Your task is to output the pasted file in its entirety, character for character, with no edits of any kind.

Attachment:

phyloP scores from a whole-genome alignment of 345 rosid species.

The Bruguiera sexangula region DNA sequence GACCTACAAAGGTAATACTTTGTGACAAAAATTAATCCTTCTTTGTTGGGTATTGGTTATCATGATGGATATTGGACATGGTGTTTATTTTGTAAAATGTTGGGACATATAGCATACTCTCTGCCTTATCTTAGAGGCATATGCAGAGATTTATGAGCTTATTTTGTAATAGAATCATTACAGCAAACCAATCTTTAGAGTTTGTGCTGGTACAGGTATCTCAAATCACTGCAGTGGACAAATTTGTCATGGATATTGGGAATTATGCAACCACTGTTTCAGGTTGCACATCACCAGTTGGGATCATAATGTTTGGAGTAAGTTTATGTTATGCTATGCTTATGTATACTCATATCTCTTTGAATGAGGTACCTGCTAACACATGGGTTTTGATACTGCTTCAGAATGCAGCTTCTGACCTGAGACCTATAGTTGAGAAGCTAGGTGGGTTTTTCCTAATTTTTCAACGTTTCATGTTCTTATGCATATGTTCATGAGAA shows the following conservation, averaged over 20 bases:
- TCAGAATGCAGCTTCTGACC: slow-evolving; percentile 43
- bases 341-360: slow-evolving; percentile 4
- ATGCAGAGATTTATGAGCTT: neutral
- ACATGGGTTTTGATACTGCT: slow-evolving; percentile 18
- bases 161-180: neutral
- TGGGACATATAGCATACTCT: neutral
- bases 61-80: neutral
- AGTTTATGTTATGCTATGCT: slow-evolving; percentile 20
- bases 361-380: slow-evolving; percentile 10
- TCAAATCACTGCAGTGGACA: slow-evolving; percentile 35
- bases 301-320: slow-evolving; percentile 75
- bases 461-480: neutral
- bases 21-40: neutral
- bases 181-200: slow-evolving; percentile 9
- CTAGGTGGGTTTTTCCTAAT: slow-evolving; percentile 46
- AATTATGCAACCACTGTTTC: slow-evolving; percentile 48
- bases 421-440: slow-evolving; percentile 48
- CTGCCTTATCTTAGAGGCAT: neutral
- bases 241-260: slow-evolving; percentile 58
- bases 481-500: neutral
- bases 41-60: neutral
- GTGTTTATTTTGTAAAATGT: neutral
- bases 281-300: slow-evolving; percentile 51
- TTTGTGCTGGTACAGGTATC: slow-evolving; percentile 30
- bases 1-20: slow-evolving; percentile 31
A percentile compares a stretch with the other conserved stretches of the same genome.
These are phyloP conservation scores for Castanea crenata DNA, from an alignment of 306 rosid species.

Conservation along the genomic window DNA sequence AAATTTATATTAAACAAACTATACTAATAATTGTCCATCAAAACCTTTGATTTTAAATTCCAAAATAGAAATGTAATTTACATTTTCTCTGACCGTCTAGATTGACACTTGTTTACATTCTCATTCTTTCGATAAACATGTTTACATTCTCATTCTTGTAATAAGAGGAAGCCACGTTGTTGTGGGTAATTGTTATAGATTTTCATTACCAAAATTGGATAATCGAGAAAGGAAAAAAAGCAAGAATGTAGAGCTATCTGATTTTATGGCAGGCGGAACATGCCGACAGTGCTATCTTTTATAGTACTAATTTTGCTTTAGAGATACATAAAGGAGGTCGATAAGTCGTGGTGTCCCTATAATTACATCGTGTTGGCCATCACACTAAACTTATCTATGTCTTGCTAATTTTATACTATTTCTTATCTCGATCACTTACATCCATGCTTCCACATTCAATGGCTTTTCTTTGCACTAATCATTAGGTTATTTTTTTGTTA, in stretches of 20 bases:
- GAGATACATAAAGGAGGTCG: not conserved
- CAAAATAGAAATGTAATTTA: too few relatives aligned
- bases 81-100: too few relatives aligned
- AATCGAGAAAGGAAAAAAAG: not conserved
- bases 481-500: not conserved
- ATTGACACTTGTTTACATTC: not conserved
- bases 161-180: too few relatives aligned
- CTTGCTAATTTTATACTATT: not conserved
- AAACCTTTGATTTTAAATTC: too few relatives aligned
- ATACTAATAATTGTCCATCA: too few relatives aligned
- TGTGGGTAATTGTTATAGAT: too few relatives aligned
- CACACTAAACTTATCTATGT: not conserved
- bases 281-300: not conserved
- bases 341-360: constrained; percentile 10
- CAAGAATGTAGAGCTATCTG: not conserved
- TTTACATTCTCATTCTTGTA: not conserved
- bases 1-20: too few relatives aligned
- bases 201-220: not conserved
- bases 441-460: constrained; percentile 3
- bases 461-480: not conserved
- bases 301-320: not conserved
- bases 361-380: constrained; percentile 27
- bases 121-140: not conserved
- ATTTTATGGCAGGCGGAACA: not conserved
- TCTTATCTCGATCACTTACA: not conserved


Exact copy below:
phyloP scores from a whole-genome alignment of 345 rosid species.

The Bruguiera sexangula region DNA sequence GACCTACAAAGGTAATACTTTGTGACAAAAATTAATCCTTCTTTGTTGGGTATTGGTTATCATGATGGATATTGGACATGGTGTTTATTTTGTAAAATGTTGGGACATATAGCATACTCTCTGCCTTATCTTAGAGGCATATGCAGAGATTTATGAGCTTATTTTGTAATAGAATCATTACAGCAAACCAATCTTTAGAGTTTGTGCTGGTACAGGTATCTCAAATCACTGCAGTGGACAAATTTGTCATGGATATTGGGAATTATGCAACCACTGTTTCAGGTTGCACATCACCAGTTGGGATCATAATGTTTGGAGTAAGTTTATGTTATGCTATGCTTATGTATACTCATATCTCTTTGAATGAGGTACCTGCTAACACATGGGTTTTGATACTGCTTCAGAATGCAGCTTCTGACCTGAGACCTATAGTTGAGAAGCTAGGTGGGTTTTTCCTAATTTTTCAACGTTTCATGTTCTTATGCATATGTTCATGAGAA shows the following conservation, averaged over 20 bases:
- TCAGAATGCAGCTTCTGACC: slow-evolving; percentile 43
- bases 341-360: slow-evolving; percentile 4
- ATGCAGAGATTTATGAGCTT: neutral
- ACATGGGTTTTGATACTGCT: slow-evolving; percentile 18
- bases 161-180: neutral
- TGGGACATATAGCATACTCT: neutral
- bases 61-80: neutral
- AGTTTATGTTATGCTATGCT: slow-evolving; percentile 20
- bases 361-380: slow-evolving; percentile 10
- TCAAATCACTGCAGTGGACA: slow-evolving; percentile 35
- bases 301-320: slow-evolving; percentile 75
- bases 461-480: neutral
- bases 21-40: neutral
- bases 181-200: slow-evolving; percentile 9
- CTAGGTGGGTTTTTCCTAAT: slow-evolving; percentile 46
- AATTATGCAACCACTGTTTC: slow-evolving; percentile 48
- bases 421-440: slow-evolving; percentile 48
- CTGCCTTATCTTAGAGGCAT: neutral
- bases 241-260: slow-evolving; percentile 58
- bases 481-500: neutral
- bases 41-60: neutral
- GTGTTTATTTTGTAAAATGT: neutral
- bases 281-300: slow-evolving; percentile 51
- TTTGTGCTGGTACAGGTATC: slow-evolving; percentile 30
- bases 1-20: slow-evolving; percentile 31
A percentile compares a stretch with the other conserved stretches of the same genome.
These are phyloP conservation scores for Castanea crenata DNA, from an alignment of 306 rosid species.

Conservation along the genomic window DNA sequence AAATTTATATTAAACAAACTATACTAATAATTGTCCATCAAAACCTTTGATTTTAAATTCCAAAATAGAAATGTAATTTACATTTTCTCTGACCGTCTAGATTGACACTTGTTTACATTCTCATTCTTTCGATAAACATGTTTACATTCTCATTCTTGTAATAAGAGGAAGCCACGTTGTTGTGGGTAATTGTTATAGATTTTCATTACCAAAATTGGATAATCGAGAAAGGAAAAAAAGCAAGAATGTAGAGCTATCTGATTTTATGGCAGGCGGAACATGCCGACAGTGCTATCTTTTATAGTACTAATTTTGCTTTAGAGATACATAAAGGAGGTCGATAAGTCGTGGTGTCCCTATAATTACATCGTGTTGGCCATCACACTAAACTTATCTATGTCTTGCTAATTTTATACTATTTCTTATCTCGATCACTTACATCCATGCTTCCACATTCAATGGCTTTTCTTTGCACTAATCATTAGGTTATTTTTTTGTTA, in stretches of 20 bases:
- GAGATACATAAAGGAGGTCG: not conserved
- CAAAATAGAAATGTAATTTA: too few relatives aligned
- bases 81-100: too few relatives aligned
- AATCGAGAAAGGAAAAAAAG: not conserved
- bases 481-500: not conserved
- ATTGACACTTGTTTACATTC: not conserved
- bases 161-180: too few relatives aligned
- CTTGCTAATTTTATACTATT: not conserved
- AAACCTTTGATTTTAAATTC: too few relatives aligned
- ATACTAATAATTGTCCATCA: too few relatives aligned
- TGTGGGTAATTGTTATAGAT: too few relatives aligned
- CACACTAAACTTATCTATGT: not conserved
- bases 281-300: not conserved
- bases 341-360: constrained; percentile 10
- CAAGAATGTAGAGCTATCTG: not conserved
- TTTACATTCTCATTCTTGTA: not conserved
- bases 1-20: too few relatives aligned
- bases 201-220: not conserved
- bases 441-460: constrained; percentile 3
- bases 461-480: not conserved
- bases 301-320: not conserved
- bases 361-380: constrained; percentile 27
- bases 121-140: not conserved
- ATTTTATGGCAGGCGGAACA: not conserved
- TCTTATCTCGATCACTTACA: not conserved